If Canada is facing a retirement savings crisis, then expansion of Canada Pension Plan (CPP) is only a small part of the solution. How else can we encourage Canadians to save for retirement?
A model that’s proven to be extremely effective in helping more people build wealth while keeping businesses competitive is employee share ownership plans (ESOPs).
ESOPs are formal plans that allow employees to participate in the long-term value growth of the business through the purchase of an ownership interest.
The model works extremely well because you’re not only encouraging people to make investments, but most importantly, to make an investment in a place where they actually can affect the outcome.
There are many individual stories in Canada and internationally of people building tremendous wealth as a result of being part of their company’s ESOP.
At the Canadian Employee Ownership Conference held in June, former Syncbase CEO Ramy Taraboulsi recalled how he was able to hand out cheques of hundreds of thousands of dollars, tax free, to many of his employees after his ESOP company was sold.
In the United States, where there is extensive legislation to promote employee share ownership, Mary Josephs has written a number of articles on employees working in grocery stores to trucking retiring with million dollar bank accounts as a result of their company’s ESOP.
The most common criticism of ESOPs is their lack of diversification — that employees are essentially putting all of their eggs in one basket. Again, we can look to the U.S. experience where research from the National Center for Employee Ownership shows this theory to be untrue.
First off, the assumption is that if a company has an ESOP it won’t have an additional retirement plan. However, U.S. ESOP companies are slightly more likely to have secondary retirement plans (even defined benefit plans), than non-ESOP companies are to have even just one plan.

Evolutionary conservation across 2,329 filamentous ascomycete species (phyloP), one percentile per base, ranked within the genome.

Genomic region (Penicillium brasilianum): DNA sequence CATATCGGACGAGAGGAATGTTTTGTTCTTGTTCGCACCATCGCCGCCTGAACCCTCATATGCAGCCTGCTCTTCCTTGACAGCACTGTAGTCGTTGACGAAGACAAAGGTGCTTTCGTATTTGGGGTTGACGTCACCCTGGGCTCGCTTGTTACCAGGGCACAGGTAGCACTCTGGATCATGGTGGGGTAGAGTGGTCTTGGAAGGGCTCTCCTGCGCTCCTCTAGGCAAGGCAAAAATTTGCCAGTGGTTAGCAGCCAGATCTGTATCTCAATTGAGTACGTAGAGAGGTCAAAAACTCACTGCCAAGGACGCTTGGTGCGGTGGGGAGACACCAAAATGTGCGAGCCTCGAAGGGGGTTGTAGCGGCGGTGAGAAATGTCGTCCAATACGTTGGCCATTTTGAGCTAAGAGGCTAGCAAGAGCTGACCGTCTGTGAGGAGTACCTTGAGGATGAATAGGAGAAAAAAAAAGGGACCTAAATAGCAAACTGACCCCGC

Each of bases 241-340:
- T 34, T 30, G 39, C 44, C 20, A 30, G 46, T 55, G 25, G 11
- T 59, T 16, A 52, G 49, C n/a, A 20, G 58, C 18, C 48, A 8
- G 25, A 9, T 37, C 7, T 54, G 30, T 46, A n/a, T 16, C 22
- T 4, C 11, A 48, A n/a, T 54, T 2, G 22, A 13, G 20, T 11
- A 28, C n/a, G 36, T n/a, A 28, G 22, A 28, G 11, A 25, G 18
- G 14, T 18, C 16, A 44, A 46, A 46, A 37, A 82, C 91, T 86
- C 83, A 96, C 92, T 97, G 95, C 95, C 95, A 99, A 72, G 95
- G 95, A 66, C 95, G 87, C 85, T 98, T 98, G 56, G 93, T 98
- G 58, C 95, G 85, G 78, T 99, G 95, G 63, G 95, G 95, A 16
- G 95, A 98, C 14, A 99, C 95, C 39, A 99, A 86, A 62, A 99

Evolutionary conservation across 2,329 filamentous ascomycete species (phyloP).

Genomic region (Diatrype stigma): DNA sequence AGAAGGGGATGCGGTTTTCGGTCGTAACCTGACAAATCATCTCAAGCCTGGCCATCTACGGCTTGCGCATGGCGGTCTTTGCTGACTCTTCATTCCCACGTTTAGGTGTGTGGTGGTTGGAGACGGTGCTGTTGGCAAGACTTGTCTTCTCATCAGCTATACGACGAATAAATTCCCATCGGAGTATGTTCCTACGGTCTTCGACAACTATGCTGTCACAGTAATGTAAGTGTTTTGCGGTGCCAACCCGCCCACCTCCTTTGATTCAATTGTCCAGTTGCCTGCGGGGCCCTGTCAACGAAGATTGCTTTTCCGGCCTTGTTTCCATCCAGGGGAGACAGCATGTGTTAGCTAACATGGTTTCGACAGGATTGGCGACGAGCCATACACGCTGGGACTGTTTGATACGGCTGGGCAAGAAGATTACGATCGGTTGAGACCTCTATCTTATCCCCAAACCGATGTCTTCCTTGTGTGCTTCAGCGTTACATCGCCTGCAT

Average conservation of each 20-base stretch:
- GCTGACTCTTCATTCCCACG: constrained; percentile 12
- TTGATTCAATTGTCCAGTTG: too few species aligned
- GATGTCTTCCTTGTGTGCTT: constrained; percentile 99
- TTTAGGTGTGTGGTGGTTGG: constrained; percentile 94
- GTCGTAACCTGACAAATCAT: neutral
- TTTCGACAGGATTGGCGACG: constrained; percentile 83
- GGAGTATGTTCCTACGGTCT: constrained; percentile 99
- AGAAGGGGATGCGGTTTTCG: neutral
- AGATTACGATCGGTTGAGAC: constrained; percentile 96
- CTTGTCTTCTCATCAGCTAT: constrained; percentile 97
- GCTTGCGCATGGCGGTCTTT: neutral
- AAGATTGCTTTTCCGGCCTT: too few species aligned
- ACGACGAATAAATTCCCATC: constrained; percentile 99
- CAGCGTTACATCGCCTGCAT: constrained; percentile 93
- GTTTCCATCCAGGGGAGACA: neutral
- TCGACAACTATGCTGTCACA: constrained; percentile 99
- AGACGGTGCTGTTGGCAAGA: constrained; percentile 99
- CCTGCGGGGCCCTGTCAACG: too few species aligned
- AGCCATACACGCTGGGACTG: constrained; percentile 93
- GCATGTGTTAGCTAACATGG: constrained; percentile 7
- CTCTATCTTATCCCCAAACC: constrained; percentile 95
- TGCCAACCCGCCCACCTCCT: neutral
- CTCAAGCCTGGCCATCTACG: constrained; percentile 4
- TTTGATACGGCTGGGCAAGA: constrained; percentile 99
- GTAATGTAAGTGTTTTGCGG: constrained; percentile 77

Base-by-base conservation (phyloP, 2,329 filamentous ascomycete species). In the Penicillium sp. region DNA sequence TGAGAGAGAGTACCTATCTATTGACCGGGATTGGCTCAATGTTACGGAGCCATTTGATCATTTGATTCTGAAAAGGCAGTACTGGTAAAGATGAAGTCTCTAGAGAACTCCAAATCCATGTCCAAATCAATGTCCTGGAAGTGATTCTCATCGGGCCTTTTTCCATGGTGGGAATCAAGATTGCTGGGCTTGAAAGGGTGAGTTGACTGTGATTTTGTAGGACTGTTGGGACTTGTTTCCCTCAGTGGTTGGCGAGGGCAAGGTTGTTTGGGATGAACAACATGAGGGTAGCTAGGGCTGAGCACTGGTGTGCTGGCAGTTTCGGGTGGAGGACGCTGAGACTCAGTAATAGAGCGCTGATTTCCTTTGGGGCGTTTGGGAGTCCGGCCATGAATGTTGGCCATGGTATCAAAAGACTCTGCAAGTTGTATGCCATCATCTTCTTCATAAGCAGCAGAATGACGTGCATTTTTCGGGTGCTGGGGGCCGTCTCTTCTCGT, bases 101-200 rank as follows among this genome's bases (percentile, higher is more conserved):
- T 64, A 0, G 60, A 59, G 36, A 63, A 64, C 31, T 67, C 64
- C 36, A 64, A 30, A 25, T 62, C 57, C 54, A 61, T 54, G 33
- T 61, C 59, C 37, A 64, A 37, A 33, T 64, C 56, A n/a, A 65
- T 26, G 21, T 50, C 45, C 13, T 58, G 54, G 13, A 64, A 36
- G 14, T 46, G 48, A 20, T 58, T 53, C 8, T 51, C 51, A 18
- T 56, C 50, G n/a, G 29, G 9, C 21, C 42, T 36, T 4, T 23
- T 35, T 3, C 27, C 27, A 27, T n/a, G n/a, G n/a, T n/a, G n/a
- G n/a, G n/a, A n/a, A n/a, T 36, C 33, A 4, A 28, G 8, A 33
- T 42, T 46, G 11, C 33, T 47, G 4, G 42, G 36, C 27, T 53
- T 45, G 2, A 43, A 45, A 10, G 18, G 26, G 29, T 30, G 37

In cases where companies just have an ESOP, research shows it is on average a better investment than traditional retirement plans.
Most recently, Forbes magazine published its annual list of the Best Workplaces to Retire From. This list reviewed 401(k) plans, health insurance, phased retirement offerings, defined pension benefits, and internal promotion rates at more than 600 employers to come up with the Top 30.
Of the winners that were eligible to offer employee ownership (some were nonprofits, and legal and accounting firms), nearly 30 per cent had ESOPs.
In fact, the second best place to retire from in America is Edward Jones, which offers broad-based employee ownership to its employees through stock purchases.
In most of the reviews for ESOP companies, employee ownership was cited not just as a financial perk, but something intrinsic to their workplace satisfaction and sense of purpose.
“I have one word — ownership. I started at Burns & Mac as an intern. Next year I will retire with over 34 years of service. I have lived it. Employee ownership works. I am sorry to say it but I feel you cannot understand it without experiencing it. I am blessed,” states one employee.
In Canada we are far behind other countries in recognizing the power of ESOPs to help people save for retirement while creating better companies. With the momentum and consensus around the need to ensure more Canadians are prepared for retirement, ESOPs present a practical solution that deserves greater attention.
By Camille Jensen, vice-president of ESOP Builders Inc.